The Greeks borrowed celebrating birthdays from the Egyptian pharaohs and the cake idea from the Persians. Then early Christians did away with birthday parties for a while until the custom re-emerged with candles in Germany in the twelfth century.
Awakened with the arrival of a birthday cake topped with lighted candles, which were changed and kept lit until after the family meal, the honoured child would make a wish that, it was said, would come true only if the candles were blown out in a single breath.
Schools are different in every country in the world. A school may have lots of classrooms, books, play equipment, and a playground, or lessons may take place under trees or in an open outdoor space. A temple, a tent, or a building on stilts may serve as a classroom for some children. In poor places that have no money to build schools, children may learn their lessons outdoors. In isolated places—such as the Australian outback or the Alaskan wilderness—where families live hundreds of miles apart and far from cities or towns, children may get their lessons from teachers over two-way radios or the Internet. All around the world, schools are a reflection of the culture in which they are formed.
In Japan, as students enter school, they remove their shoes and put on slippers, a Japanese custom. They do not write with pencils; instead, each child has his or her own ink well, brush, and ink for writing the kanji (Japanese characters). Children often clean their classrooms (including dusting cubbies and mopping floors), and at the end of each class the students thank their teacher and bow. In schools in Brazil and other South American countries, children often go to school barefoot. In India, children practice yoga in school. And many children that go to public schools in European countries, such as Germany and France, ride their bikes to school or take public transportation, rather than school buses.
As a system of voting, the ancient Greeks placed beans in a jar. They called these small beans or balls “ballota,” which gives us the word ballot. A white bean was a “yes” and a brown bean was a “no.”
The beans were then counted in secret so the candidates wouldn’t know who voted for or against them. If the container was knocked over, and the beans were spilled, the secret was out of the jar.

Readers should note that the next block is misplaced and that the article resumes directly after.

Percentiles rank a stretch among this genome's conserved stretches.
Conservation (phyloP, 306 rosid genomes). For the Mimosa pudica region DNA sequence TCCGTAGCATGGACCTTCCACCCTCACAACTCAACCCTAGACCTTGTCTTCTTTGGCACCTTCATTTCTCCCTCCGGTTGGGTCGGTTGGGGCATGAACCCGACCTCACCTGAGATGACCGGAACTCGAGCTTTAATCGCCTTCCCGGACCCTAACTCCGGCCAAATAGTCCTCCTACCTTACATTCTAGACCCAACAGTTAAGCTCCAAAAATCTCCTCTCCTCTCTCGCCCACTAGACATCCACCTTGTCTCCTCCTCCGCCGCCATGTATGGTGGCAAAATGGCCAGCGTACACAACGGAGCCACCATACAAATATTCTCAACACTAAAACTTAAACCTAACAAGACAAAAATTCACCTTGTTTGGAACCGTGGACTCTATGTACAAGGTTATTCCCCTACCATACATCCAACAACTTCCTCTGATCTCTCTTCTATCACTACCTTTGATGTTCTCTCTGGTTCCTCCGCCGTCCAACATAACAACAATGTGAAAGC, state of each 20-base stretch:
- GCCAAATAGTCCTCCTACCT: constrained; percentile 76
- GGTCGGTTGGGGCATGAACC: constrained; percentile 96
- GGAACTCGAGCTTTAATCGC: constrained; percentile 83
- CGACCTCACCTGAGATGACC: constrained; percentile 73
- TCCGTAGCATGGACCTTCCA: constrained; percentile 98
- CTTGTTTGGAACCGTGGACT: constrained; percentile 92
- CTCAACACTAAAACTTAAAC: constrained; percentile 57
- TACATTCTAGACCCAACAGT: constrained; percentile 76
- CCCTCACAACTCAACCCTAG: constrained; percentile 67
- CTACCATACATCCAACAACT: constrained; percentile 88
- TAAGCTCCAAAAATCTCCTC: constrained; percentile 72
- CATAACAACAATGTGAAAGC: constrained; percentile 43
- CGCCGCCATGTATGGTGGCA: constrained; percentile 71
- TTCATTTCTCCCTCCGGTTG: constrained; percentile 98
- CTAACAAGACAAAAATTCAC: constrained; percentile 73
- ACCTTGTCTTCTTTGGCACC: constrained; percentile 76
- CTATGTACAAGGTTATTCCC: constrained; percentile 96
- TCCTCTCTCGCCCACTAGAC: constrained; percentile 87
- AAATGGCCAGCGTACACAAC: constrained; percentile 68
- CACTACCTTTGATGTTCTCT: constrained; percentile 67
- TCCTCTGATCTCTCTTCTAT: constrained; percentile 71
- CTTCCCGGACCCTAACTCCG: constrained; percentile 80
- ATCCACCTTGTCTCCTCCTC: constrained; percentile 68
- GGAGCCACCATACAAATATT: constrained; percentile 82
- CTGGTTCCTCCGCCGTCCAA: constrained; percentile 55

In the days of feudalism, when noblemen gathered for a meal in the castle, those of higher rank sat at the head of a T-shaped table, and the rest sat in order of diminishing importance away from them.
For such occasions a yard-long loaf of bread was baked, and the honour of making the first cut belonged to the highest-ranking person at the head table, who would then pass the bread down in order of rank, but always keeping for himself the “upper crust.”
The combine harvester saves the farmers time and labor. Before modern machinery, harvesting crops was a painstaking process. Gathering and removing mature plants from the field had to be done by hand. Farm workers used sharp-bladed, long-handled scythes and curved sickles to cut down cereal crops like wheat. Even the fastest reaper could only clear about a third of an acre a day. Because rain could ruin harvested wheat, workers called sheaf-makers quickly tied it into bundles, so that it could be safely stored if the weather turned stormy. During the long winter months farm workers used jointed wooden tools called flails to thresh or beat the dried wheat in order to separate its edible grain seeds from its stalks.
But in 1786 a machine that threshed wheat by rubbing it between rollers was invented, replacing human threshers. And around 1840 a reaping machine—whose revolving wheel pressed grain stalks against a sharp blade that cut them down— replaced human harvesters. Today, farm machines called combine harvesters do this work in much the same way. These machines are very efficient and combine all three jobs of cutting, collecting, and threshing a crop. A single combine harvester can process five acres of wheat in less than an hour!
Muscles are attached to bones by tendons, the longest and strongest of which is called the Achilles tendon in your heel. This thick band of tissue attaches the muscles of the calf to the heel bone and is the key to the foot’s ability to flex.
The Achilles tendon allows you to push off of your foot when walking or running. In ancient Greek myth, the hero Achilles died from a wound to his heel, so the popular expression “Achilles heel” often refers to a physical weakness or limitation.